The soldiers stood at attention and saluted him. One of them said, “No luck, sir. Like all the previous times. No record of who authorized the firing of the ray blast. We’re in the process of attempting to retrieve the data, but it doesn’t look good.”

The captain sighed. “Pretty much as I expected.”

Starry cleared his throat. “Who would have authority to erase data like that?”

The soldier faced Starry. “Aren’t you the comedian guy? Why are you here?”

“Humor me,” Starry said with a slight grin.

The captain nodded. “Go ahead and tell him, soldier.”

“Well, the senior staff would all have the authority to modify such information.”

“So, that narrows it down to . . .” Starry waved his hand in a circular motion.

“The three lieutenants, the second in command, and--” the soldier glanced at the captain.

“Me, of course.” The captain finished the soldier’s sentence. He turned to Starry. “I want to get to the bottom of this as soon as possible. We have a critical mission coming up that several transports are depending on us for an escort through some enemy territory.” He lifted a hand toward the missing bulkhead. “As if this wasn’t bad enough.”

Starry nodded. “I understand, Captain Glover.  I’ll see what I can do. You mind if I have a look at the records in question?”

The captain waved a hand toward the console. “Be my guest.”

“Tramal, would you like to assist?”

“Most certainly, dear.” She sat next to Starry at the terminal as the captain left the area. “What exactly are we looking for?”

“Mostly what was before and after the deleted sections. Any clue will do.”

She lifted a finger. “Ah, I see. Say no more.” They both busied themselves with examining the records.

# # #

Starry groaned and stretched his hands into the air.

Tramal said, “What’s the matter, dear? Too much data for your poor brain to handle?”

He laughed. “No, just activating thinking muscles. I think best when I’m stretching.”

“Hum, did you come up with anything?”

“Possibly. I’ll need to run a test to verify it.”

“What kind of test?”

“A blackout test.”

Tramal’s skin changed to a pinkish hue. “I’ve never heard of such a test. What is it?”

You’ll see, right about . . . now!”

Every light in the whole ship blacked out. Screams could be heard down the hall. Emergency lights kicked in. Faint flickers of light entered the room where they sat. After a few minutes, light levels returned to normal.

The captain stormed in, obviously not very happy. “What is going on here? The records say the blackout originated from this location.”

“Very tricky, captain,” Starry said.

“What are you talking about, man? I’m not here to play games with you. I want you to figure out who is doing this.”

“And the person who is doing this is you, captain.”

“That’s absurd.”

“Not so absurd when you think about it. The records that were erased were very selective, not at all the kind of records a person would delete. That meant the records were being deleted via a virus that was activated whenever a crisis would erupt.”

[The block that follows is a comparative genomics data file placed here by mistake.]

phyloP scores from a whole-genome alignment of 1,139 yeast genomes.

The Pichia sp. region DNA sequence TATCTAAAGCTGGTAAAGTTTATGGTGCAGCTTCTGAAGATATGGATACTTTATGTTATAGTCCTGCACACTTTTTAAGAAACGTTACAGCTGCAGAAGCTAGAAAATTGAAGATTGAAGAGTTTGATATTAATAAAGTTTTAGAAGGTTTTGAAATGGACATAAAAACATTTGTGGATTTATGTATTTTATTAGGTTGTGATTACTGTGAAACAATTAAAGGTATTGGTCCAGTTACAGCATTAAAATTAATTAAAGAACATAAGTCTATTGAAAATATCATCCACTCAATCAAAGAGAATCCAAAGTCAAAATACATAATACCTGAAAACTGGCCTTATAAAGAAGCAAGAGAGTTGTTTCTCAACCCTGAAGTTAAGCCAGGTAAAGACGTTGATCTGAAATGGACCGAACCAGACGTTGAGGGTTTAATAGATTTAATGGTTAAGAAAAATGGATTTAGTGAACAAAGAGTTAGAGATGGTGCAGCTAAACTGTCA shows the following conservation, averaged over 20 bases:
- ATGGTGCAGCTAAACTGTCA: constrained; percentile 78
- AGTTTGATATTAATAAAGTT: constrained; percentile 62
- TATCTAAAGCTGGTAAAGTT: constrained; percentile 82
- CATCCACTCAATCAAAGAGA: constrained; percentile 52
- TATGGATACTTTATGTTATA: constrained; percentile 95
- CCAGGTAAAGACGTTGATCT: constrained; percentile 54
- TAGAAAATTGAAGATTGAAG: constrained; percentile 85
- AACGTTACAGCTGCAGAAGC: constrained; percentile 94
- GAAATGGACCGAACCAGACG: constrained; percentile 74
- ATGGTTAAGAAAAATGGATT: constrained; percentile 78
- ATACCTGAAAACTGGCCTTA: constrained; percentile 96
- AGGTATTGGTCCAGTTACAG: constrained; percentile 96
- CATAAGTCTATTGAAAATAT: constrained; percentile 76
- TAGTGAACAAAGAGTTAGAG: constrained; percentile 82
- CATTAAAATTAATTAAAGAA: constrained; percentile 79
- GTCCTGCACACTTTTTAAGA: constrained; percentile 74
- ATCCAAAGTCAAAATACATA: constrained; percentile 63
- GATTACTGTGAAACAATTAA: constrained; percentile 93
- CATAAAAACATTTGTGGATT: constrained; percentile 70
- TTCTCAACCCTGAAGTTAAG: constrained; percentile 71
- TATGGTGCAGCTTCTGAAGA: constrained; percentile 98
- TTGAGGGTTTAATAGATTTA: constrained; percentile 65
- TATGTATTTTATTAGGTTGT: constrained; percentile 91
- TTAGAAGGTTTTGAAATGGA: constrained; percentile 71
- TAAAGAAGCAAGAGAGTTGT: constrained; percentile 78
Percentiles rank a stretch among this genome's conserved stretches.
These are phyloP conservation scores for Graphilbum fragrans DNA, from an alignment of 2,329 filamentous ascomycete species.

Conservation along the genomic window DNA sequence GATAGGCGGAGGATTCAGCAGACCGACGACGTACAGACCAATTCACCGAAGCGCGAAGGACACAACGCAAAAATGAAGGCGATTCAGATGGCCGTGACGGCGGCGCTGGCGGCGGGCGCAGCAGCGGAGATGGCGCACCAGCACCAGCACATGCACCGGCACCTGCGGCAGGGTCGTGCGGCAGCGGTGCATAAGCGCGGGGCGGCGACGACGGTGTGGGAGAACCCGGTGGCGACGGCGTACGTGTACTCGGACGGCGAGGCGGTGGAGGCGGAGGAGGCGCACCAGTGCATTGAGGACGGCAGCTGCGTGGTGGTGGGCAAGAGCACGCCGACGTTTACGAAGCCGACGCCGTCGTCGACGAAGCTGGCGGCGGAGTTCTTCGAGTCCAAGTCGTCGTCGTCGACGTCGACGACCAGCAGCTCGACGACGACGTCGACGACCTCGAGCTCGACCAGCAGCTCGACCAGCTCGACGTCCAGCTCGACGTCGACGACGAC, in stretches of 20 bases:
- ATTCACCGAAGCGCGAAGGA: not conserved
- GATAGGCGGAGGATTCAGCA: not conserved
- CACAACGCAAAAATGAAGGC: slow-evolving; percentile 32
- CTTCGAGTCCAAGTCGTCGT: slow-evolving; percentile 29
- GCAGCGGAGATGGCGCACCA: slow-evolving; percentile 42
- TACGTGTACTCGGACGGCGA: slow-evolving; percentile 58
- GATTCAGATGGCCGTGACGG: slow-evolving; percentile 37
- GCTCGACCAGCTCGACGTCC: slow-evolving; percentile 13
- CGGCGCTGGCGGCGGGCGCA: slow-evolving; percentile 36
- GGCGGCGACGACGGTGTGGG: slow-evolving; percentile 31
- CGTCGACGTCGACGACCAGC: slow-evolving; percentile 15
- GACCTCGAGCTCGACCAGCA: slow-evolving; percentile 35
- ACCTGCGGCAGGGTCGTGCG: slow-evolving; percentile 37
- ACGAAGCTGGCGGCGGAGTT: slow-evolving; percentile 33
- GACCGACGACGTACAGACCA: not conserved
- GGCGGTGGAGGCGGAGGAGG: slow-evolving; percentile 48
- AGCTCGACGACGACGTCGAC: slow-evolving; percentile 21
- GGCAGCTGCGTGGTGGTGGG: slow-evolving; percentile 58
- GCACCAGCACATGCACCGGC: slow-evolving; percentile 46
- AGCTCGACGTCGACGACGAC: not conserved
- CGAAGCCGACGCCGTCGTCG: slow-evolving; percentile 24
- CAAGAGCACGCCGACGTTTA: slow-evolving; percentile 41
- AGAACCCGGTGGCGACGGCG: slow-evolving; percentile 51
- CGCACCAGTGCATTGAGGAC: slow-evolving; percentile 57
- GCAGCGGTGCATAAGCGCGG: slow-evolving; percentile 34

“Yeah, so what?”

“A crisis just erupted with the blackout. I set a recording tracker to save any info generated from it.”

The captain’s face fell. “Oh.”

Starry pushed a button on the console. “And that virus has your fingerprints all over it, captain.”

The words, “Authorized by Captain Glover” flashed on the screen.

Starry glanced at the soldiers standing around him. “I suggest you take him into custody.”

The soldiers stood there a moment, then one of them said, “Sir, you are under arrest.”

The captain bowed his head and held his arms out. They took him away.

Tramal shook her head. “The only thing I don’t get is what was his motivation?”

Starry fixed his eyes on his wife. “Why, it’s elementary, my dear Tramal. He was planted by the enemy. Their ultimate goal was to give the transports in the next mission to the enemy.”

“How did you know he was from the enemy? He seemed so cooperative.”

“He was cooperative in order to not cast any suspicion toward himself. However, it’s in the logs. Shortly before the deleted records, he’s recorded as saying to the soldier on watch that they should stand down as it concerns reviewing what he had for lunch that day.”

“Which was?”

“Grits.”

Tramal appeared confused. “What’s wrong with that?”

“It wasn’t so much what was wrong with grits as what went with it. A side of communications from an unknown source. I suspected that was enemy communications and I was right.”

Tramal smiled. “I guess even a broken clock is right twice a day.”

Starry held up a finger. “That’s if it is an old analog clock. However, if it is digital, it is either on or off. And this one,” he pointed to himself, “is on!”

Tramal laughed. “I guess so!”

Starry smiled. He’d always wanted to disrupt that old saying. He couldn’t have done it better if he’d planned it.

Starry dusted his hands off. “Case closed!”